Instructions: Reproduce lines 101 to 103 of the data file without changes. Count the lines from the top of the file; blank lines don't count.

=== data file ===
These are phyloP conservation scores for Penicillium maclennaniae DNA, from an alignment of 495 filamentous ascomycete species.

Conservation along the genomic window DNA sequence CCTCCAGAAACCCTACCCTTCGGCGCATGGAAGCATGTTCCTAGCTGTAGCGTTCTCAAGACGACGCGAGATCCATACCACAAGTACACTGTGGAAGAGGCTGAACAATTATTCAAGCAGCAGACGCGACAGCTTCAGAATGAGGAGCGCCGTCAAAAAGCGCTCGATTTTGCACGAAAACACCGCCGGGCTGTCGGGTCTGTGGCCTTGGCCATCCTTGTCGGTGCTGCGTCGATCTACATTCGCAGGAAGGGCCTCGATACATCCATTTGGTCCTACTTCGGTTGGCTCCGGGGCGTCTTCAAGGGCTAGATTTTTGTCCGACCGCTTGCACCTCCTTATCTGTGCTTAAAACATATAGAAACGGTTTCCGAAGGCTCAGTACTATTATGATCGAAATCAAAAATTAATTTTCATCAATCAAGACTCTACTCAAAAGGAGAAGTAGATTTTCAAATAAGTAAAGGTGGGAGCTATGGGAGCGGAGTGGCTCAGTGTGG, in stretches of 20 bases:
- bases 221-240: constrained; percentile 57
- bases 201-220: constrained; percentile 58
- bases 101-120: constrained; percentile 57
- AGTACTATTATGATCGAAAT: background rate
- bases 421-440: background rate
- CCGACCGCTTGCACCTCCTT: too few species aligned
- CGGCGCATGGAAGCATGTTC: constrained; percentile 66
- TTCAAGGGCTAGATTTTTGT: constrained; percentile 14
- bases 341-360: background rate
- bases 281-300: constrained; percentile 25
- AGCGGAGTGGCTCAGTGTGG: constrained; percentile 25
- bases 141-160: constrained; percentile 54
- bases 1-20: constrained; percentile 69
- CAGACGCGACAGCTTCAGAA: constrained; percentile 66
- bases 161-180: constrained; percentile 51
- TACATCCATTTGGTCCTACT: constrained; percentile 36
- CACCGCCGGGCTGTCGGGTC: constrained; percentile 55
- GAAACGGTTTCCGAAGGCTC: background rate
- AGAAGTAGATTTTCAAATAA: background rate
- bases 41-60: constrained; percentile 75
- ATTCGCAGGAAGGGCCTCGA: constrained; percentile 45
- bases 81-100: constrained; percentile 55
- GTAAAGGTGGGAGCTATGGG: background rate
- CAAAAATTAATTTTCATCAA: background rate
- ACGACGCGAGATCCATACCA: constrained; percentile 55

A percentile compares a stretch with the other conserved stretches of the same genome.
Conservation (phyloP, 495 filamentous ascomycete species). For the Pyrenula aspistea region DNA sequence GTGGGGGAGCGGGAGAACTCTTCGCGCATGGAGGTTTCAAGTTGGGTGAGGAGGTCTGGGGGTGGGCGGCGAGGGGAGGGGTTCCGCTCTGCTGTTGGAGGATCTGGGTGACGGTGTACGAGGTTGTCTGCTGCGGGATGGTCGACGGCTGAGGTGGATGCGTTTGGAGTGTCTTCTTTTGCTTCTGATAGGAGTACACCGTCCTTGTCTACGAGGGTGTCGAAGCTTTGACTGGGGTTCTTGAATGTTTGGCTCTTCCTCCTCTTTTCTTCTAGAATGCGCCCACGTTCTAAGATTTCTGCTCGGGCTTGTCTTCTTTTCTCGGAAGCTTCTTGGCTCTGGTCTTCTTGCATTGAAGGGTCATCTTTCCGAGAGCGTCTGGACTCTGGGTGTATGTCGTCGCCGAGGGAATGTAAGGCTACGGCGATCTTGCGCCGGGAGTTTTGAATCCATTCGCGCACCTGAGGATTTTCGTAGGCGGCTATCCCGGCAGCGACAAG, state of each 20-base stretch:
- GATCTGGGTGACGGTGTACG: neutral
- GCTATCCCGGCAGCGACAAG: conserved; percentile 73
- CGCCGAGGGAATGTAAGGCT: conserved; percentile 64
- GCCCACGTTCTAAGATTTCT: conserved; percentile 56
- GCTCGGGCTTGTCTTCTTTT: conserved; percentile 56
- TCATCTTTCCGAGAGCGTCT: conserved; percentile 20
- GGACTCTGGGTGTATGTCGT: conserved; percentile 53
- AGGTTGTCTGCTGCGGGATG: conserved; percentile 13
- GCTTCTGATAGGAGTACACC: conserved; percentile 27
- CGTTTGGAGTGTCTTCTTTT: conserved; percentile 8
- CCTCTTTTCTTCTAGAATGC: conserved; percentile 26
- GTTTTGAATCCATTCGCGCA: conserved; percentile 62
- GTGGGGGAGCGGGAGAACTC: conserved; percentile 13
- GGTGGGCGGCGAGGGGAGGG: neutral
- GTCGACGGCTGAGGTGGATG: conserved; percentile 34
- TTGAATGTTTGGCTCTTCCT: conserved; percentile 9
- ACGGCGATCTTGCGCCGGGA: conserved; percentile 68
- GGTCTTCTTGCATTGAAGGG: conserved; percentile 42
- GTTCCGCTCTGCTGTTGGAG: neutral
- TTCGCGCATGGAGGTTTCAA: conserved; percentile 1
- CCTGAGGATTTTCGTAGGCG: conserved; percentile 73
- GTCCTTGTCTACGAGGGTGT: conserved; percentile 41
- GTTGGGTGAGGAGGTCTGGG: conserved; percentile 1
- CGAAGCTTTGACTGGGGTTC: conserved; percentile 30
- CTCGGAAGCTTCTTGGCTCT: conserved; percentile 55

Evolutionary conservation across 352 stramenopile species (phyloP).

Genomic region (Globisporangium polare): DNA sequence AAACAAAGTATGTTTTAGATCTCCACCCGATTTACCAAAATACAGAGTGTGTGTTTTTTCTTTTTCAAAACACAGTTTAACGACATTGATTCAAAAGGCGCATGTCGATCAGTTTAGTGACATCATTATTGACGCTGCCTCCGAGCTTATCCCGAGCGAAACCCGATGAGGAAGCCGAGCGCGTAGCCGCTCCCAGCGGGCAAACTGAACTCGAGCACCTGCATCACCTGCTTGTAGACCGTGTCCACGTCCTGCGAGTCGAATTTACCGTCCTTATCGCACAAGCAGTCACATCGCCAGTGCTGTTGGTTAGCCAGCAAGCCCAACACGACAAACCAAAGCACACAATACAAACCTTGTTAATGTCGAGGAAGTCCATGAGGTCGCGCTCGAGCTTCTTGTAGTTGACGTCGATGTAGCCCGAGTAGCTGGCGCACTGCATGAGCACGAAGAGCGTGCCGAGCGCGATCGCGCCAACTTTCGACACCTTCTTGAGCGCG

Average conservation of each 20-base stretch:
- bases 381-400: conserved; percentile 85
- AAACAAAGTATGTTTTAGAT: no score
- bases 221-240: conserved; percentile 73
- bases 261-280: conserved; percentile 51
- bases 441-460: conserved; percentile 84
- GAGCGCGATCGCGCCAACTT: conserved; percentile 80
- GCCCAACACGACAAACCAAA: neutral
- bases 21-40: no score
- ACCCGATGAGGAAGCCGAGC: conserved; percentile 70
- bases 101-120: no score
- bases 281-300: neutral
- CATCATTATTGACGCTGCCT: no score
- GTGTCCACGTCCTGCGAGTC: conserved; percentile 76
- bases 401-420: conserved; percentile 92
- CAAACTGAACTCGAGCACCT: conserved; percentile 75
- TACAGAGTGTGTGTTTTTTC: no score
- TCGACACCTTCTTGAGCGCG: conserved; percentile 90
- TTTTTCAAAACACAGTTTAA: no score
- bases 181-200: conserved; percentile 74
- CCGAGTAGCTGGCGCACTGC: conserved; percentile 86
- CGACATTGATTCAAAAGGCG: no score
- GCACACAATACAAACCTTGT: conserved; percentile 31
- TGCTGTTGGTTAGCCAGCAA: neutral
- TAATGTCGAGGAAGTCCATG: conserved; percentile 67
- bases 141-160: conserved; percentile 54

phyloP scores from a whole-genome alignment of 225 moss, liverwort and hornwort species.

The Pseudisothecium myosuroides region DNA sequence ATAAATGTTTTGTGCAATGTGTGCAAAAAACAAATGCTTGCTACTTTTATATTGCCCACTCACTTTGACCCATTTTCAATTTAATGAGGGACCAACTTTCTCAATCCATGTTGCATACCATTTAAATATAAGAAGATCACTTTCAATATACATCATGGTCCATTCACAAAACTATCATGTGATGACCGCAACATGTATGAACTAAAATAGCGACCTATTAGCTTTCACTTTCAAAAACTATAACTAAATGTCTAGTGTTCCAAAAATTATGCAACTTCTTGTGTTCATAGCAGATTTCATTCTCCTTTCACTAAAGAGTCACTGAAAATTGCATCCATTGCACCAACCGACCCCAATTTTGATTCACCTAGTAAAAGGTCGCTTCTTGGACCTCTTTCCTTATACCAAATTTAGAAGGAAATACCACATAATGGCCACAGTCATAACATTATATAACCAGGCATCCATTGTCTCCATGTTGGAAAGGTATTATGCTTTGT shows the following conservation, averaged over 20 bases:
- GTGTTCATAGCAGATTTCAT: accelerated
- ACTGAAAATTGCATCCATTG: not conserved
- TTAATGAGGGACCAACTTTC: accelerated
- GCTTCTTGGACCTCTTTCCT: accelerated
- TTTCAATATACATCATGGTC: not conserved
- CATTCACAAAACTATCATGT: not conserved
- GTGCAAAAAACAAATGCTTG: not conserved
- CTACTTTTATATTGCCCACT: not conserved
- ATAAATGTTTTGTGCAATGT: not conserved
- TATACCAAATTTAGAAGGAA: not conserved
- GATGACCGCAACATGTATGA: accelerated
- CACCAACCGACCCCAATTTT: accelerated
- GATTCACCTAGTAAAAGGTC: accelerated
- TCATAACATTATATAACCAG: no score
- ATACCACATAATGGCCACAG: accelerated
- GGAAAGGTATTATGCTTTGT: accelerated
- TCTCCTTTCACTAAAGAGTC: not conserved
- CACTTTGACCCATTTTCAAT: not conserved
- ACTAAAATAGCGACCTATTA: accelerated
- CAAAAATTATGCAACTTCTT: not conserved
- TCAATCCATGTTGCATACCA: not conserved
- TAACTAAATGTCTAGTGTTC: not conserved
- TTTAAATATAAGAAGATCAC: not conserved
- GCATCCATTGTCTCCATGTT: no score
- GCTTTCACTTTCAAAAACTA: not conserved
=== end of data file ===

- TCTCCTTTCACTAAAGAGTC: not conserved
- CACTTTGACCCATTTTCAAT: not conserved
- ACTAAAATAGCGACCTATTA: accelerated